Joe Schilling on training Nate Diaz and Royce Gracie, Friday’s GLORY superfight

The fight with Lemaire came together on two weeks' notice, Lemaire moving from a middleweight tournament slot on the numbered card to take this…

By: John Joe O'Regan | 8 years ago
Joe Schilling on training Nate Diaz and Royce Gracie, Friday’s GLORY superfight
Bloody Elbow 2.0 | Anton Tabuena

The fight with Lemaire came together on two weeks’ notice, Lemaire moving from a middleweight tournament slot on the numbered card to take this fight with Schilling in the headline slot of what will be GLORY’s first card to air live on the UFC FIGHT PASS platform.

“I think he is a good opponent, he has a decent record in Muay Thai outside of GLORY, but I don’t think he has fought anywhere near the level of competition that I have fought, and I think that will show. I wish him luck with his career, he can bounce back after this loss [tonight],” he tells Bloody Elbow in his usual laconic fashion.

Schilling would have been fighting for the middleweight title tonight but he and GLORY couldn’t agree terms on a new deal in time, GLORY wanting exclusivity on his kickboxing activities if he was going to fight for and possibly hold the title. Schilling’s manager Mike Kogan has advised him against it and appears set on steering him towards the recently formed Bellator Kickboxing.

And so it is Simon ‘Bad Bwoy’ Marcus who will face Artem ‘The Lion’ Levin in tonight’s numbered card headliner, which airs live on the ESPN 3 digital platform. The match is a re-run of their GLORY 21 SAN DIEGO meeting, a fight which resulted in a controvesial draw and saw Levin keep the belt despite losing a point for excessive clinching.

“I hope Simon gets the decision or wins by knockout. I don’t see a whole lot of…er….I honestly don’t know what to say…” Schilling sighs heavily and pauses.

“Really I think I will have my fight on the Superfight Series card and then I might leave… I am very disenchanted with the GLORY middleweight title at this point. I think that Artem Levin has devalued the belt due to turning down fights with me multiple times. I think that Simon is unquestionably the number one Muay Thai middleweight in the world, whereas I think Artem Levin is a guy who fights the guys he is comfortable against.

“When I won that GLORY 10 tournament in Los Angeles it meant a lot to me. I felt like it was pretty close to being the true top four guys in the world at that point. It was the closest thing to a K-1 World Grand Prix for the middleweights. I had a lot of value to me then and it still does when I look back at it. But when I look at Artem Levin’s title, I don’t see value to it.”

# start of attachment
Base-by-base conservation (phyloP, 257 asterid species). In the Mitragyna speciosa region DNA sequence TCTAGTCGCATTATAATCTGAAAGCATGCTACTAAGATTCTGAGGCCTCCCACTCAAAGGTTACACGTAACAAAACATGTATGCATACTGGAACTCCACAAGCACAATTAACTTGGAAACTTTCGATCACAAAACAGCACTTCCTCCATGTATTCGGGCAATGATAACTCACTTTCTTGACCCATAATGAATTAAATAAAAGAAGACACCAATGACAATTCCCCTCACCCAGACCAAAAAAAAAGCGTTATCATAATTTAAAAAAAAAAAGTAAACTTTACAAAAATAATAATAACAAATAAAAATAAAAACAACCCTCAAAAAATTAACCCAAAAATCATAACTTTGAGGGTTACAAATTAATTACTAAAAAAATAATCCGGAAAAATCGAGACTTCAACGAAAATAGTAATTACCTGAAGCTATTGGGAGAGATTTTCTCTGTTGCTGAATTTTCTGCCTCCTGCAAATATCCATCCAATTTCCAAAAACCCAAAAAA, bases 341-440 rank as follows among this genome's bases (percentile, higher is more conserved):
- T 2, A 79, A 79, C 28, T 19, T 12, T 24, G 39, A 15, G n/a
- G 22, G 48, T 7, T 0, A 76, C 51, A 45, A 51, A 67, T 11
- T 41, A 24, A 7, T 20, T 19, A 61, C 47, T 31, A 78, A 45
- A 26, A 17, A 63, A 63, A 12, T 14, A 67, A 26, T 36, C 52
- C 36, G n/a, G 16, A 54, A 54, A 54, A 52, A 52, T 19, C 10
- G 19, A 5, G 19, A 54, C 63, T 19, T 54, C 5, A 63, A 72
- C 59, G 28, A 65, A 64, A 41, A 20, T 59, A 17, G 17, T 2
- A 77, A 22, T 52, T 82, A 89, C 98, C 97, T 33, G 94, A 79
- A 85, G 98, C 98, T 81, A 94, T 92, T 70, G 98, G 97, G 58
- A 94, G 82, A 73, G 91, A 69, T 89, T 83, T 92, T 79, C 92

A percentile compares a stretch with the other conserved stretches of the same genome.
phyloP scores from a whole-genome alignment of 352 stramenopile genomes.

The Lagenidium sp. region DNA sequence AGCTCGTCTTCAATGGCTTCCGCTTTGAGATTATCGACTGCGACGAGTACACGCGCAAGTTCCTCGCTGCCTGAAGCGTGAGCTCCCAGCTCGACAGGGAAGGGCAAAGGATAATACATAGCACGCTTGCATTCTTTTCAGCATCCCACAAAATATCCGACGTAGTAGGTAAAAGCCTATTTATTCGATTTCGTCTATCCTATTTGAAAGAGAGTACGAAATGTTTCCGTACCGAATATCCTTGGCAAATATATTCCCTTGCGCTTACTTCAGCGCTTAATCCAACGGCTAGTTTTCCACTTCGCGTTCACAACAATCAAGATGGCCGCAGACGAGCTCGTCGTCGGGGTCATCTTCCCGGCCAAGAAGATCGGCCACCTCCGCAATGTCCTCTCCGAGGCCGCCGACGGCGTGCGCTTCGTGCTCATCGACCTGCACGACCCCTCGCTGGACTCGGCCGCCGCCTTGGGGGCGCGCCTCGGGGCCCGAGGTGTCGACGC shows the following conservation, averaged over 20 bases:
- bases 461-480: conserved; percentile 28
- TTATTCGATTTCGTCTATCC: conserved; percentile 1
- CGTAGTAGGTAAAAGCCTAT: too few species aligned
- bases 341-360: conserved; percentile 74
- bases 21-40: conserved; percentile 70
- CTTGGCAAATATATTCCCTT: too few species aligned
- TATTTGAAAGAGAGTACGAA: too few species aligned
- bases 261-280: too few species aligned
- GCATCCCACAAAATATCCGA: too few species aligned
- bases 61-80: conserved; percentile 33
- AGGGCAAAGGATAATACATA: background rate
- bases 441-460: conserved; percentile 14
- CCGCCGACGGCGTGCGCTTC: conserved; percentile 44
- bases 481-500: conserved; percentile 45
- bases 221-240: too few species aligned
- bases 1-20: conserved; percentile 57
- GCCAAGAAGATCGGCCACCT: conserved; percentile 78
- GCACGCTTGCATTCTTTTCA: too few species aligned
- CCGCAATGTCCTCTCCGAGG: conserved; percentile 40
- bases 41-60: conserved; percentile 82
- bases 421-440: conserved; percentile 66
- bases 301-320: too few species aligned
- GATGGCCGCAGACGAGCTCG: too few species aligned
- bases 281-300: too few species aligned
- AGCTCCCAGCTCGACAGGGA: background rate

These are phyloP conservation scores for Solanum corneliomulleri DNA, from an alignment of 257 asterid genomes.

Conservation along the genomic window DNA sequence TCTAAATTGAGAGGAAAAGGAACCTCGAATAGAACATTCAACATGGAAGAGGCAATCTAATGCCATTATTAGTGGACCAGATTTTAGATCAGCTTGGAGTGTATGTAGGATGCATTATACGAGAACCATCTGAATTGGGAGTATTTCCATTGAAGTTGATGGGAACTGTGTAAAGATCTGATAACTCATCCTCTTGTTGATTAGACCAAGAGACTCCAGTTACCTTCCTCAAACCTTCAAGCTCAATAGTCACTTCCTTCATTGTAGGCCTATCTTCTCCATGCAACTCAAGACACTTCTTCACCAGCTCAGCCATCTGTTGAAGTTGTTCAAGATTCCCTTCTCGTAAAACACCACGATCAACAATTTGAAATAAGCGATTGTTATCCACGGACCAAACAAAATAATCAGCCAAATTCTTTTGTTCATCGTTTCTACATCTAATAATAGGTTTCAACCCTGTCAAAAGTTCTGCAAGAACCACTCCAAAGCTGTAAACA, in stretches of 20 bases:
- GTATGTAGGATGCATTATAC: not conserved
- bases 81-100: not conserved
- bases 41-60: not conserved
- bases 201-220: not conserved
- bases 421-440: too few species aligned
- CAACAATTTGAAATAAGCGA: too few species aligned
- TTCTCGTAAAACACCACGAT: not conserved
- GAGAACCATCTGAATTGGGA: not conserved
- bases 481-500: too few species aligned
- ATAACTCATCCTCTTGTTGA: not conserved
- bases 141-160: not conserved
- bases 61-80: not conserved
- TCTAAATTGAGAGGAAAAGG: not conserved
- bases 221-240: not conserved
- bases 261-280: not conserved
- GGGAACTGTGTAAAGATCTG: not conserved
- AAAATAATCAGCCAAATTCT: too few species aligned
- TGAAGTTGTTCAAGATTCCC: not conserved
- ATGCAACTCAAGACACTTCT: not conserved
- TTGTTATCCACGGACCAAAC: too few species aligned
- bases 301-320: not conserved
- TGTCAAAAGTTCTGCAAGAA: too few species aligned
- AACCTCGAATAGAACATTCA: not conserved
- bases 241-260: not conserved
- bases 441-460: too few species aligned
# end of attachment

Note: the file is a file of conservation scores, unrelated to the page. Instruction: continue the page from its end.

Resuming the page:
Ironically, Schilling did as much as anyone has ever done to help Levin’s exposure when he brought him in to work with Nick Diaz last year for Diaz’s fight with former UFC middleweight champion Anderson ‘The Spider’ Silva.

“My job as a stand-up coach was to get the best looks possible for the Anderson Silva fight. Artem is tricky, unorthodox and the right size and weight. I wasn’t there, I didn’t hang out with him. I made sure I wasn’t around when he was working with Nick,” he says.

“I also brought in Chidi Njokuani, who gave Nick much better work. I used to have a lot of respect for him [Artem] then he kept ducking me, making up injuries, fighting tomato cans in Russia instead… I lost a lot of respect for him.”

Still, Schilling perks up considerably when talking about the Diaz brothers. They are good friends and often hang out together when not training. Nick and Schilling have made more than one sojourn to Las Vegas together for downtime and he also hangs out with Nate.

Schilling has just finished watching the pre-fight press conference for Nate Diaz’s fight with Conor McGregor at UFC 196. Diaz is stepping in on late notice to replace an injured Rafael dos Anjos, and so the fight is taking place at 170lbs.

“I think Nate is in his head already. Did you see how flustered he was when Nate threw that in about steroids? Ha!” laughs Schilling. I am not so sure; I suggest that Conor’s reaction was probably down to the steroids comment being unexpected and “coming from nowhere”.